I liked the way this one is written. It kept me engaged and totally interested in England and the way things are going there. If it sounds interesting pick it up!
One of my favourite book genres is the walking book, whether it is the insightful comedy of Bill Bryson, the imagery of Robert Macfarlane, the psychogeography of Iain Sinclair or the classicism and romanticism of Patrick Leigh Fermour. From these books you not only usually receive a geographical and topographical narrative but gain a deeper understanding of the society and changes of the land that the writer is traversing through. The object of Nick Corble's 39 day diagonal walk across England was not only to chronicle what he saw but to gain an appreciation and obtain a snapshot of his country post the Brexit vote.
Using only public footpaths he undertakes the long distance walk from the Lancashire to Kent coast during the hot summer of 2018. This is not a book about Brexit, indeed the people he engaged in conversation had often a marked reluctance to talk about it seeing it rather as an abstract concept. It is though always in the background an ever present but ill defined phenomena lacking a fully formed meaning. I have recently read two other walking books that in part cover the route undertaken here and from them all one gets a sense of the sheer magnitude of the deindustrialisation that has effected large areas of the country over the recent past. Factories are now either rotting away or have been replaced by warehouse distribution centres. Tourists have replaced dockers and miners and the only industry left is that of heritage.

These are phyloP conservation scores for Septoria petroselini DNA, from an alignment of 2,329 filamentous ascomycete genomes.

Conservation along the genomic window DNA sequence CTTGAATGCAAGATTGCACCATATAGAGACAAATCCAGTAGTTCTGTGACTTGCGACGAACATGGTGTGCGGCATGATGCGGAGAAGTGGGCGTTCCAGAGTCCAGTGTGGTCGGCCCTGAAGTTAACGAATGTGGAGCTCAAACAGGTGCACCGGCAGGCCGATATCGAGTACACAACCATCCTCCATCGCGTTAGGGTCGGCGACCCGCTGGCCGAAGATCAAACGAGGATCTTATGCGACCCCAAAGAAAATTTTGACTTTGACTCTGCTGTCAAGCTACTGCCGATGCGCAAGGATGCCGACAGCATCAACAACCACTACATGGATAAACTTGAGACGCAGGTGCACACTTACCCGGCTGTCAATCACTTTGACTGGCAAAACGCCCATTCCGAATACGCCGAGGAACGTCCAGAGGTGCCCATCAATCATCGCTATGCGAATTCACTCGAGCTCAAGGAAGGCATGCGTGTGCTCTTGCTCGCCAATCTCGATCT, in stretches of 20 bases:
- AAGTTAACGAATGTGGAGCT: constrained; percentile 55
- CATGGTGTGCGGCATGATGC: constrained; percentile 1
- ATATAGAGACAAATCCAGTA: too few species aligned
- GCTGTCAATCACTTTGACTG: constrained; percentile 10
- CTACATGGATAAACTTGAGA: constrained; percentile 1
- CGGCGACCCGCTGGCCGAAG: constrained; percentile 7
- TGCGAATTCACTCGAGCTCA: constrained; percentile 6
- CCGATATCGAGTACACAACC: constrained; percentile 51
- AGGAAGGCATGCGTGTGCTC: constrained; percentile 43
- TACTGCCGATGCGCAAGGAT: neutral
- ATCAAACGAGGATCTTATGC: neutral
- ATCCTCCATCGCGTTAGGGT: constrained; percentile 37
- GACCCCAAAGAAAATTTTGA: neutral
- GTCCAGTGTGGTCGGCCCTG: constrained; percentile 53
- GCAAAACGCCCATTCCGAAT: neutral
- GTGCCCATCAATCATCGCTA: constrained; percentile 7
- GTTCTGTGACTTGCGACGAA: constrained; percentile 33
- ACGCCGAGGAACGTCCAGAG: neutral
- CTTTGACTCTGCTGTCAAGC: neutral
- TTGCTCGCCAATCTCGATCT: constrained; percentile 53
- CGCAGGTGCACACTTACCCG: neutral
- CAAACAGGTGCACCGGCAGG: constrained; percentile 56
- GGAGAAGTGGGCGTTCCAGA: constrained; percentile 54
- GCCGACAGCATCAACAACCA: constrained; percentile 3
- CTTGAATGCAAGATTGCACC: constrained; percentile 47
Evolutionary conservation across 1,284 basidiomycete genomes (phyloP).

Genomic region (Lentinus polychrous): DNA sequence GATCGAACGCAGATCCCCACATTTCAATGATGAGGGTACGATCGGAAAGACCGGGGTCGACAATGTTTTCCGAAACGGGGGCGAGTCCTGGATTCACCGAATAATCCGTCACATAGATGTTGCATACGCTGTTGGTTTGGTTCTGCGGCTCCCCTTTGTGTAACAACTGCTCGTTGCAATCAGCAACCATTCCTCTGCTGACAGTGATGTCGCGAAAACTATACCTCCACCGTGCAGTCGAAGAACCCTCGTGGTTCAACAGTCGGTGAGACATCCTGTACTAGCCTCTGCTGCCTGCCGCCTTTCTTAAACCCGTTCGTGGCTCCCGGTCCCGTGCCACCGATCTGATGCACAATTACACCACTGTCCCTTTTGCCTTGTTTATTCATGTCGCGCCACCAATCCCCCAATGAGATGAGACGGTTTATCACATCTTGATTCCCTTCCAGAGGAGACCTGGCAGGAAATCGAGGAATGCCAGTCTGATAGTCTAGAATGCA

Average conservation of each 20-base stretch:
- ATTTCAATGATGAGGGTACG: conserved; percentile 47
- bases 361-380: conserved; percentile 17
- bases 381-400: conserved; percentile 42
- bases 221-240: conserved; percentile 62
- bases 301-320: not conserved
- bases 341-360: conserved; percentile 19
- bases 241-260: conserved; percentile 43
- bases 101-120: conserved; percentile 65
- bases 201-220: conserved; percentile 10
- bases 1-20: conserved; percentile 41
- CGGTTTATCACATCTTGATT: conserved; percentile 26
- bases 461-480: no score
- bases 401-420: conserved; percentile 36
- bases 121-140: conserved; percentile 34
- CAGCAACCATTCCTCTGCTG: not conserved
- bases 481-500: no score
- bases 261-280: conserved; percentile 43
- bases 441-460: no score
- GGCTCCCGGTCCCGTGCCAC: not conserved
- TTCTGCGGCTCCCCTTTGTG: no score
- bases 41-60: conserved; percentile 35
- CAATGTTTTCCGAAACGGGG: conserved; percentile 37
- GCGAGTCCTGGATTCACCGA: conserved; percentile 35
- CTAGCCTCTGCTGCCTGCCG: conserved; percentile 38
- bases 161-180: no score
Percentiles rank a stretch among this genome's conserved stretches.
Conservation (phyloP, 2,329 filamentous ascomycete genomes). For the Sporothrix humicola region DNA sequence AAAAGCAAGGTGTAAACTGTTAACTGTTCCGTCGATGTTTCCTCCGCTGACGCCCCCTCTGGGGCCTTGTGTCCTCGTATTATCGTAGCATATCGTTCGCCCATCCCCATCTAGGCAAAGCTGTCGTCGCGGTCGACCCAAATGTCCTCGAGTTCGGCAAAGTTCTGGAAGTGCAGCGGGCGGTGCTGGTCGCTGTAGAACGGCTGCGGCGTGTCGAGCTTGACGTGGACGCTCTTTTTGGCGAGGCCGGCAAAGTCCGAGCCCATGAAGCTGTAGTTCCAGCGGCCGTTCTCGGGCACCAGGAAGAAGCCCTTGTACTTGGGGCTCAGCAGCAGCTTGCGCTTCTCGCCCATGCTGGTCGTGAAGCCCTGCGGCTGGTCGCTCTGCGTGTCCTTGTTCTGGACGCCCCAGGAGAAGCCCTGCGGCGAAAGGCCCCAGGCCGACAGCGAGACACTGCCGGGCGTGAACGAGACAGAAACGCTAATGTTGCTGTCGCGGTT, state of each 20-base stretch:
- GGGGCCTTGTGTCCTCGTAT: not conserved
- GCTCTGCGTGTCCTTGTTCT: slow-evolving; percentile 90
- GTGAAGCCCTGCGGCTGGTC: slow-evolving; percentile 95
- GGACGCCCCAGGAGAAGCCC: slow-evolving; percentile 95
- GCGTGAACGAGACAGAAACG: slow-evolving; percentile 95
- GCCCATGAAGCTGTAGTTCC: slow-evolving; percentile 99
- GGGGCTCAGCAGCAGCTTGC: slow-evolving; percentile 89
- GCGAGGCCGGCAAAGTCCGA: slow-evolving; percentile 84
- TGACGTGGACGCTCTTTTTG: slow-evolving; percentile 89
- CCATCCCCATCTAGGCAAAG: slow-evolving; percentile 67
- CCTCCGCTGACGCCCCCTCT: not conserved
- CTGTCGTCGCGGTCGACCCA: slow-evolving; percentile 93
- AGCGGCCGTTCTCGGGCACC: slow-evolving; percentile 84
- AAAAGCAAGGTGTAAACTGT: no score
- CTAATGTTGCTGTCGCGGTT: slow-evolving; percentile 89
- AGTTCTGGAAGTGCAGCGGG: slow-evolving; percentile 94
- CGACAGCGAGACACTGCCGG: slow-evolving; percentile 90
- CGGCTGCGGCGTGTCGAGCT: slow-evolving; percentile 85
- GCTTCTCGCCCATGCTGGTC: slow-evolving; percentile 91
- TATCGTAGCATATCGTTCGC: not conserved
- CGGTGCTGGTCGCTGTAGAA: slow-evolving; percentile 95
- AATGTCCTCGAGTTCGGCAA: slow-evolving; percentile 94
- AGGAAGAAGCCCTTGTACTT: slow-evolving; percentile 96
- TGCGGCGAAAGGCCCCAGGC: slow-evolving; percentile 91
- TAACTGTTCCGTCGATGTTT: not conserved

Nick Corble is a genial and humorous guide and there are many amusing stories as he struggles against the neglect (much of it deliberate) that is encountered trying to follow what should be public rights of way. Staffordshire heads the list for not looking after its footpaths and byeways. Walking through cities, towns, villages and open country the writer has produced an insightful commentary on how well various communities are doing which range from the just about coping to the just given up. I certainly thoroughly enjoyed the book and hope that Nick will consider further journeys of exploration in the future.
by G Heard